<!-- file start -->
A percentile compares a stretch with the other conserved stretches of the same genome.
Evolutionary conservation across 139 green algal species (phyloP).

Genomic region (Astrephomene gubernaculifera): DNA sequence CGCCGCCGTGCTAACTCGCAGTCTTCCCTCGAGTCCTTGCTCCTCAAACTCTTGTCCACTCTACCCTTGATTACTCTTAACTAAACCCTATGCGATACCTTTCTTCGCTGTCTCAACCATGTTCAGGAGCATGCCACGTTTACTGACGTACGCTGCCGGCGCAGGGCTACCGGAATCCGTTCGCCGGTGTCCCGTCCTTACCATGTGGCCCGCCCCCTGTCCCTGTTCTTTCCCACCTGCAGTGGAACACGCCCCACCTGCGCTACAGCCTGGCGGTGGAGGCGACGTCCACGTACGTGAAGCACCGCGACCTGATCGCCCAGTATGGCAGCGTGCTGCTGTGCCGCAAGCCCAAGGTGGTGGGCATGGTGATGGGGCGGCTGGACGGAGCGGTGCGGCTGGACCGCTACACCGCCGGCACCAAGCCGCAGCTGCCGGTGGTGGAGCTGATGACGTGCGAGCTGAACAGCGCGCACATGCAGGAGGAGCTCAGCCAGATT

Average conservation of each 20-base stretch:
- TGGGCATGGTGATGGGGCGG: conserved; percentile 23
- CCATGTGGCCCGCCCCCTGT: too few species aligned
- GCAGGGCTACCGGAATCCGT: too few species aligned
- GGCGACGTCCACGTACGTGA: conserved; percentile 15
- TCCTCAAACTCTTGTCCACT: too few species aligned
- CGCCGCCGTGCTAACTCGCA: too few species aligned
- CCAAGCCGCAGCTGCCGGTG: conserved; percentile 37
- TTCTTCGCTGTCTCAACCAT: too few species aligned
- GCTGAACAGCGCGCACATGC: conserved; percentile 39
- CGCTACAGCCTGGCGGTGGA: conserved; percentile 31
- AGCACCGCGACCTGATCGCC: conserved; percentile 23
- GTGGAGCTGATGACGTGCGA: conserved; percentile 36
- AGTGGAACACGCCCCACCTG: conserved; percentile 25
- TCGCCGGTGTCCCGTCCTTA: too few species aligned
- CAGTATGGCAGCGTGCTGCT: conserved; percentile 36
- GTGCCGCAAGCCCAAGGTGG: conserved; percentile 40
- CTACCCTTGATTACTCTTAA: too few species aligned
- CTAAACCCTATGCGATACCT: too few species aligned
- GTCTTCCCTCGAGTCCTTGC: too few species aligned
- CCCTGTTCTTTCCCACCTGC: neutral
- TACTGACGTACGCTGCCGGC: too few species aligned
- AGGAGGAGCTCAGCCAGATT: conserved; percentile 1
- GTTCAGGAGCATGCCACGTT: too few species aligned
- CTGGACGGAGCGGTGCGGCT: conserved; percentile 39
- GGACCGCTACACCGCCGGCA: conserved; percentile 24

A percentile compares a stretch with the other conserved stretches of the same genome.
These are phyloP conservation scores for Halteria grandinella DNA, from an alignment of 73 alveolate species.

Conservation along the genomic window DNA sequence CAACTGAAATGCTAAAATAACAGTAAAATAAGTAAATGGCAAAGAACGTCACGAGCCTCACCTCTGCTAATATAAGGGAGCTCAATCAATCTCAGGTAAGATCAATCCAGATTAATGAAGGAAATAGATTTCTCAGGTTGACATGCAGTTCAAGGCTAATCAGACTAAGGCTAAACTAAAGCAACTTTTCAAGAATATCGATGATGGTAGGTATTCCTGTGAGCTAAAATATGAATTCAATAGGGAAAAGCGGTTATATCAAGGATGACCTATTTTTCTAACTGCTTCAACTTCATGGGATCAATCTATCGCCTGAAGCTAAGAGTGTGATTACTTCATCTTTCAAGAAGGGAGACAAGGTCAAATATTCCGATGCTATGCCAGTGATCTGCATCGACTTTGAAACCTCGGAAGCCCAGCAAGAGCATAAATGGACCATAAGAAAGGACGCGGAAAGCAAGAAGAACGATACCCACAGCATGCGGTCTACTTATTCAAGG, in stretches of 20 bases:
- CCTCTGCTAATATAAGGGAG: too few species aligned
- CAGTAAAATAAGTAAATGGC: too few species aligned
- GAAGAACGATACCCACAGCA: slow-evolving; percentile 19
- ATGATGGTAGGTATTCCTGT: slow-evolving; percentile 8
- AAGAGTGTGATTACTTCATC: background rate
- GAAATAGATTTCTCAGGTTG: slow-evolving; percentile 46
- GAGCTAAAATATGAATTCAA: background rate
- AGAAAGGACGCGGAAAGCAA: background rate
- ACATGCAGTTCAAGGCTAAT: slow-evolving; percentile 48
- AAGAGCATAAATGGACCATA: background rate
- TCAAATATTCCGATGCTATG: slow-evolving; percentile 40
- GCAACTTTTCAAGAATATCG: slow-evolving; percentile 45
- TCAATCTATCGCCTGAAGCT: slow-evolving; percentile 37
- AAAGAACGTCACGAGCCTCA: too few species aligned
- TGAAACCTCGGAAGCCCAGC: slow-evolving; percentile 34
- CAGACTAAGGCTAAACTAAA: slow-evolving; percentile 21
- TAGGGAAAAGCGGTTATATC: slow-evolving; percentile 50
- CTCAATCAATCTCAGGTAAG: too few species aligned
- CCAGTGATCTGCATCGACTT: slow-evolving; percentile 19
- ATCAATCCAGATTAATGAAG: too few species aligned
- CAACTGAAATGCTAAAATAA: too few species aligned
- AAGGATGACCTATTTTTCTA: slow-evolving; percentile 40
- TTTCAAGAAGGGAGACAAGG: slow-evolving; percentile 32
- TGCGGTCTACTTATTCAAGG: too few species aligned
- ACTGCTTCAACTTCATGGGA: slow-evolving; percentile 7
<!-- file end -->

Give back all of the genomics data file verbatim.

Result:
A percentile compares a stretch with the other conserved stretches of the same genome.
Evolutionary conservation across 139 green algal species (phyloP).

Genomic region (Astrephomene gubernaculifera): DNA sequence CGCCGCCGTGCTAACTCGCAGTCTTCCCTCGAGTCCTTGCTCCTCAAACTCTTGTCCACTCTACCCTTGATTACTCTTAACTAAACCCTATGCGATACCTTTCTTCGCTGTCTCAACCATGTTCAGGAGCATGCCACGTTTACTGACGTACGCTGCCGGCGCAGGGCTACCGGAATCCGTTCGCCGGTGTCCCGTCCTTACCATGTGGCCCGCCCCCTGTCCCTGTTCTTTCCCACCTGCAGTGGAACACGCCCCACCTGCGCTACAGCCTGGCGGTGGAGGCGACGTCCACGTACGTGAAGCACCGCGACCTGATCGCCCAGTATGGCAGCGTGCTGCTGTGCCGCAAGCCCAAGGTGGTGGGCATGGTGATGGGGCGGCTGGACGGAGCGGTGCGGCTGGACCGCTACACCGCCGGCACCAAGCCGCAGCTGCCGGTGGTGGAGCTGATGACGTGCGAGCTGAACAGCGCGCACATGCAGGAGGAGCTCAGCCAGATT

Average conservation of each 20-base stretch:
- TGGGCATGGTGATGGGGCGG: conserved; percentile 23
- CCATGTGGCCCGCCCCCTGT: too few species aligned
- GCAGGGCTACCGGAATCCGT: too few species aligned
- GGCGACGTCCACGTACGTGA: conserved; percentile 15
- TCCTCAAACTCTTGTCCACT: too few species aligned
- CGCCGCCGTGCTAACTCGCA: too few species aligned
- CCAAGCCGCAGCTGCCGGTG: conserved; percentile 37
- TTCTTCGCTGTCTCAACCAT: too few species aligned
- GCTGAACAGCGCGCACATGC: conserved; percentile 39
- CGCTACAGCCTGGCGGTGGA: conserved; percentile 31
- AGCACCGCGACCTGATCGCC: conserved; percentile 23
- GTGGAGCTGATGACGTGCGA: conserved; percentile 36
- AGTGGAACACGCCCCACCTG: conserved; percentile 25
- TCGCCGGTGTCCCGTCCTTA: too few species aligned
- CAGTATGGCAGCGTGCTGCT: conserved; percentile 36
- GTGCCGCAAGCCCAAGGTGG: conserved; percentile 40
- CTACCCTTGATTACTCTTAA: too few species aligned
- CTAAACCCTATGCGATACCT: too few species aligned
- GTCTTCCCTCGAGTCCTTGC: too few species aligned
- CCCTGTTCTTTCCCACCTGC: neutral
- TACTGACGTACGCTGCCGGC: too few species aligned
- AGGAGGAGCTCAGCCAGATT: conserved; percentile 1
- GTTCAGGAGCATGCCACGTT: too few species aligned
- CTGGACGGAGCGGTGCGGCT: conserved; percentile 39
- GGACCGCTACACCGCCGGCA: conserved; percentile 24

A percentile compares a stretch with the other conserved stretches of the same genome.
These are phyloP conservation scores for Halteria grandinella DNA, from an alignment of 73 alveolate species.

Conservation along the genomic window DNA sequence CAACTGAAATGCTAAAATAACAGTAAAATAAGTAAATGGCAAAGAACGTCACGAGCCTCACCTCTGCTAATATAAGGGAGCTCAATCAATCTCAGGTAAGATCAATCCAGATTAATGAAGGAAATAGATTTCTCAGGTTGACATGCAGTTCAAGGCTAATCAGACTAAGGCTAAACTAAAGCAACTTTTCAAGAATATCGATGATGGTAGGTATTCCTGTGAGCTAAAATATGAATTCAATAGGGAAAAGCGGTTATATCAAGGATGACCTATTTTTCTAACTGCTTCAACTTCATGGGATCAATCTATCGCCTGAAGCTAAGAGTGTGATTACTTCATCTTTCAAGAAGGGAGACAAGGTCAAATATTCCGATGCTATGCCAGTGATCTGCATCGACTTTGAAACCTCGGAAGCCCAGCAAGAGCATAAATGGACCATAAGAAAGGACGCGGAAAGCAAGAAGAACGATACCCACAGCATGCGGTCTACTTATTCAAGG, in stretches of 20 bases:
- CCTCTGCTAATATAAGGGAG: too few species aligned
- CAGTAAAATAAGTAAATGGC: too few species aligned
- GAAGAACGATACCCACAGCA: slow-evolving; percentile 19
- ATGATGGTAGGTATTCCTGT: slow-evolving; percentile 8
- AAGAGTGTGATTACTTCATC: background rate
- GAAATAGATTTCTCAGGTTG: slow-evolving; percentile 46
- GAGCTAAAATATGAATTCAA: background rate
- AGAAAGGACGCGGAAAGCAA: background rate
- ACATGCAGTTCAAGGCTAAT: slow-evolving; percentile 48
- AAGAGCATAAATGGACCATA: background rate
- TCAAATATTCCGATGCTATG: slow-evolving; percentile 40
- GCAACTTTTCAAGAATATCG: slow-evolving; percentile 45
- TCAATCTATCGCCTGAAGCT: slow-evolving; percentile 37
- AAAGAACGTCACGAGCCTCA: too few species aligned
- TGAAACCTCGGAAGCCCAGC: slow-evolving; percentile 34
- CAGACTAAGGCTAAACTAAA: slow-evolving; percentile 21
- TAGGGAAAAGCGGTTATATC: slow-evolving; percentile 50
- CTCAATCAATCTCAGGTAAG: too few species aligned
- CCAGTGATCTGCATCGACTT: slow-evolving; percentile 19
- ATCAATCCAGATTAATGAAG: too few species aligned
- CAACTGAAATGCTAAAATAA: too few species aligned
- AAGGATGACCTATTTTTCTA: slow-evolving; percentile 40
- TTTCAAGAAGGGAGACAAGG: slow-evolving; percentile 32
- TGCGGTCTACTTATTCAAGG: too few species aligned
- ACTGCTTCAACTTCATGGGA: slow-evolving; percentile 7